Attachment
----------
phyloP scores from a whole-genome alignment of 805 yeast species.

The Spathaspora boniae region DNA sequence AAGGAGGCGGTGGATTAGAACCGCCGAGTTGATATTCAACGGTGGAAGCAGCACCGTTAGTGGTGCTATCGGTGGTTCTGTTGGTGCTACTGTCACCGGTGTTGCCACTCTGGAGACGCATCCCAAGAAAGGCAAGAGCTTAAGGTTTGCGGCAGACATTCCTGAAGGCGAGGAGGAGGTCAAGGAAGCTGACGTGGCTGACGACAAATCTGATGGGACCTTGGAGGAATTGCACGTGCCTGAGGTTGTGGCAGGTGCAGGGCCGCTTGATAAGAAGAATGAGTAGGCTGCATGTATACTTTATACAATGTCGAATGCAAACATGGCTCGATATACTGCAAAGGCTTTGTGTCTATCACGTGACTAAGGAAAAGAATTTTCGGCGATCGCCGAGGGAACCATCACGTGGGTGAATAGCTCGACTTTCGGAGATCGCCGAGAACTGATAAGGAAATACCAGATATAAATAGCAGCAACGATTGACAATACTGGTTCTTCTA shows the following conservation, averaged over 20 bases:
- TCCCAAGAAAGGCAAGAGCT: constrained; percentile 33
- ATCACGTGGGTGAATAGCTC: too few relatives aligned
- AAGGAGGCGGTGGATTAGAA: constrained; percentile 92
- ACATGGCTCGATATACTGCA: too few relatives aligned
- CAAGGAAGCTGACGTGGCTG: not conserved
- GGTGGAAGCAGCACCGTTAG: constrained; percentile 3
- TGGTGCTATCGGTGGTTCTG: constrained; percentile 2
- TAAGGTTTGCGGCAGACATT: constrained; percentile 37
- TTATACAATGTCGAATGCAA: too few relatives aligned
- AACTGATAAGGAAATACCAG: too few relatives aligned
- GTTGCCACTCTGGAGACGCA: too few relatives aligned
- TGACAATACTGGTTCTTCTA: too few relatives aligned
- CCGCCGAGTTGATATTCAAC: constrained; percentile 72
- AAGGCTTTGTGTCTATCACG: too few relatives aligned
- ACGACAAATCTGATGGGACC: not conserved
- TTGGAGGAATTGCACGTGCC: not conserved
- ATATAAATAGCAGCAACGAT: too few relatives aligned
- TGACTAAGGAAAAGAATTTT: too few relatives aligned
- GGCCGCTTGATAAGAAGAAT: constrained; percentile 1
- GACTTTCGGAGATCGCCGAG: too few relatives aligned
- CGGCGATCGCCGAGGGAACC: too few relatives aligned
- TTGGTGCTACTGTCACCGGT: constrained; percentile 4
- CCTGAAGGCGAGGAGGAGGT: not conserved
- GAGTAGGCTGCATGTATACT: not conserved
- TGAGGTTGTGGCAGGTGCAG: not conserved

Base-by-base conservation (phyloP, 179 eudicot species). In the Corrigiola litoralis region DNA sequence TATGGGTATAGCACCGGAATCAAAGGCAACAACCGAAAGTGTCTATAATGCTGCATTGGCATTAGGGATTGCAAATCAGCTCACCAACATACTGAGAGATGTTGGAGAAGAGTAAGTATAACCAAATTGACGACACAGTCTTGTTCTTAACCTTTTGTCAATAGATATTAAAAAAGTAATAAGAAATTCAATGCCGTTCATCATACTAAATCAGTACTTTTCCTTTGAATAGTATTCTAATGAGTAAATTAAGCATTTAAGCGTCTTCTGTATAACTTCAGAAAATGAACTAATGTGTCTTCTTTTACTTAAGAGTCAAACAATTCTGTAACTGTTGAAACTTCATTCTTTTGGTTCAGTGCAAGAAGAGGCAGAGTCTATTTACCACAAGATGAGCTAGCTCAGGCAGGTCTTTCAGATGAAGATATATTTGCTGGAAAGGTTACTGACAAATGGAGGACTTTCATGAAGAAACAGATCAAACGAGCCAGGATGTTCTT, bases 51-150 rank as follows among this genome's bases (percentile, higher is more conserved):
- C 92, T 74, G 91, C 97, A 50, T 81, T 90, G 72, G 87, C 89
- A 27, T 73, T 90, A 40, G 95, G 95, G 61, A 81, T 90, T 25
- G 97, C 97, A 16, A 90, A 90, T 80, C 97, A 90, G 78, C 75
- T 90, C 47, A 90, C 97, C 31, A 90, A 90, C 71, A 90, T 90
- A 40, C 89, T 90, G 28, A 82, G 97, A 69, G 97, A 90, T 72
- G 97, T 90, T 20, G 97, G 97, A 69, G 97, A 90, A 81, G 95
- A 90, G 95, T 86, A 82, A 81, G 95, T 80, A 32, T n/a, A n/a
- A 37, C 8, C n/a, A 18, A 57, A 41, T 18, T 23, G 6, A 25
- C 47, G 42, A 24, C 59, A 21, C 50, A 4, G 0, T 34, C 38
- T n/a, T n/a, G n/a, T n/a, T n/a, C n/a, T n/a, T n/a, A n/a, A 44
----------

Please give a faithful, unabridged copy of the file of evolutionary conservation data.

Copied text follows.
phyloP scores from a whole-genome alignment of 805 yeast species.

The Spathaspora boniae region DNA sequence AAGGAGGCGGTGGATTAGAACCGCCGAGTTGATATTCAACGGTGGAAGCAGCACCGTTAGTGGTGCTATCGGTGGTTCTGTTGGTGCTACTGTCACCGGTGTTGCCACTCTGGAGACGCATCCCAAGAAAGGCAAGAGCTTAAGGTTTGCGGCAGACATTCCTGAAGGCGAGGAGGAGGTCAAGGAAGCTGACGTGGCTGACGACAAATCTGATGGGACCTTGGAGGAATTGCACGTGCCTGAGGTTGTGGCAGGTGCAGGGCCGCTTGATAAGAAGAATGAGTAGGCTGCATGTATACTTTATACAATGTCGAATGCAAACATGGCTCGATATACTGCAAAGGCTTTGTGTCTATCACGTGACTAAGGAAAAGAATTTTCGGCGATCGCCGAGGGAACCATCACGTGGGTGAATAGCTCGACTTTCGGAGATCGCCGAGAACTGATAAGGAAATACCAGATATAAATAGCAGCAACGATTGACAATACTGGTTCTTCTA shows the following conservation, averaged over 20 bases:
- TCCCAAGAAAGGCAAGAGCT: constrained; percentile 33
- ATCACGTGGGTGAATAGCTC: too few relatives aligned
- AAGGAGGCGGTGGATTAGAA: constrained; percentile 92
- ACATGGCTCGATATACTGCA: too few relatives aligned
- CAAGGAAGCTGACGTGGCTG: not conserved
- GGTGGAAGCAGCACCGTTAG: constrained; percentile 3
- TGGTGCTATCGGTGGTTCTG: constrained; percentile 2
- TAAGGTTTGCGGCAGACATT: constrained; percentile 37
- TTATACAATGTCGAATGCAA: too few relatives aligned
- AACTGATAAGGAAATACCAG: too few relatives aligned
- GTTGCCACTCTGGAGACGCA: too few relatives aligned
- TGACAATACTGGTTCTTCTA: too few relatives aligned
- CCGCCGAGTTGATATTCAAC: constrained; percentile 72
- AAGGCTTTGTGTCTATCACG: too few relatives aligned
- ACGACAAATCTGATGGGACC: not conserved
- TTGGAGGAATTGCACGTGCC: not conserved
- ATATAAATAGCAGCAACGAT: too few relatives aligned
- TGACTAAGGAAAAGAATTTT: too few relatives aligned
- GGCCGCTTGATAAGAAGAAT: constrained; percentile 1
- GACTTTCGGAGATCGCCGAG: too few relatives aligned
- CGGCGATCGCCGAGGGAACC: too few relatives aligned
- TTGGTGCTACTGTCACCGGT: constrained; percentile 4
- CCTGAAGGCGAGGAGGAGGT: not conserved
- GAGTAGGCTGCATGTATACT: not conserved
- TGAGGTTGTGGCAGGTGCAG: not conserved

Base-by-base conservation (phyloP, 179 eudicot species). In the Corrigiola litoralis region DNA sequence TATGGGTATAGCACCGGAATCAAAGGCAACAACCGAAAGTGTCTATAATGCTGCATTGGCATTAGGGATTGCAAATCAGCTCACCAACATACTGAGAGATGTTGGAGAAGAGTAAGTATAACCAAATTGACGACACAGTCTTGTTCTTAACCTTTTGTCAATAGATATTAAAAAAGTAATAAGAAATTCAATGCCGTTCATCATACTAAATCAGTACTTTTCCTTTGAATAGTATTCTAATGAGTAAATTAAGCATTTAAGCGTCTTCTGTATAACTTCAGAAAATGAACTAATGTGTCTTCTTTTACTTAAGAGTCAAACAATTCTGTAACTGTTGAAACTTCATTCTTTTGGTTCAGTGCAAGAAGAGGCAGAGTCTATTTACCACAAGATGAGCTAGCTCAGGCAGGTCTTTCAGATGAAGATATATTTGCTGGAAAGGTTACTGACAAATGGAGGACTTTCATGAAGAAACAGATCAAACGAGCCAGGATGTTCTT, bases 51-150 rank as follows among this genome's bases (percentile, higher is more conserved):
- C 92, T 74, G 91, C 97, A 50, T 81, T 90, G 72, G 87, C 89
- A 27, T 73, T 90, A 40, G 95, G 95, G 61, A 81, T 90, T 25
- G 97, C 97, A 16, A 90, A 90, T 80, C 97, A 90, G 78, C 75
- T 90, C 47, A 90, C 97, C 31, A 90, A 90, C 71, A 90, T 90
- A 40, C 89, T 90, G 28, A 82, G 97, A 69, G 97, A 90, T 72
- G 97, T 90, T 20, G 97, G 97, A 69, G 97, A 90, A 81, G 95
- A 90, G 95, T 86, A 82, A 81, G 95, T 80, A 32, T n/a, A n/a
- A 37, C 8, C n/a, A 18, A 57, A 41, T 18, T 23, G 6, A 25
- C 47, G 42, A 24, C 59, A 21, C 50, A 4, G 0, T 34, C 38
- T n/a, T n/a, G n/a, T n/a, T n/a, C n/a, T n/a, T n/a, A n/a, A 44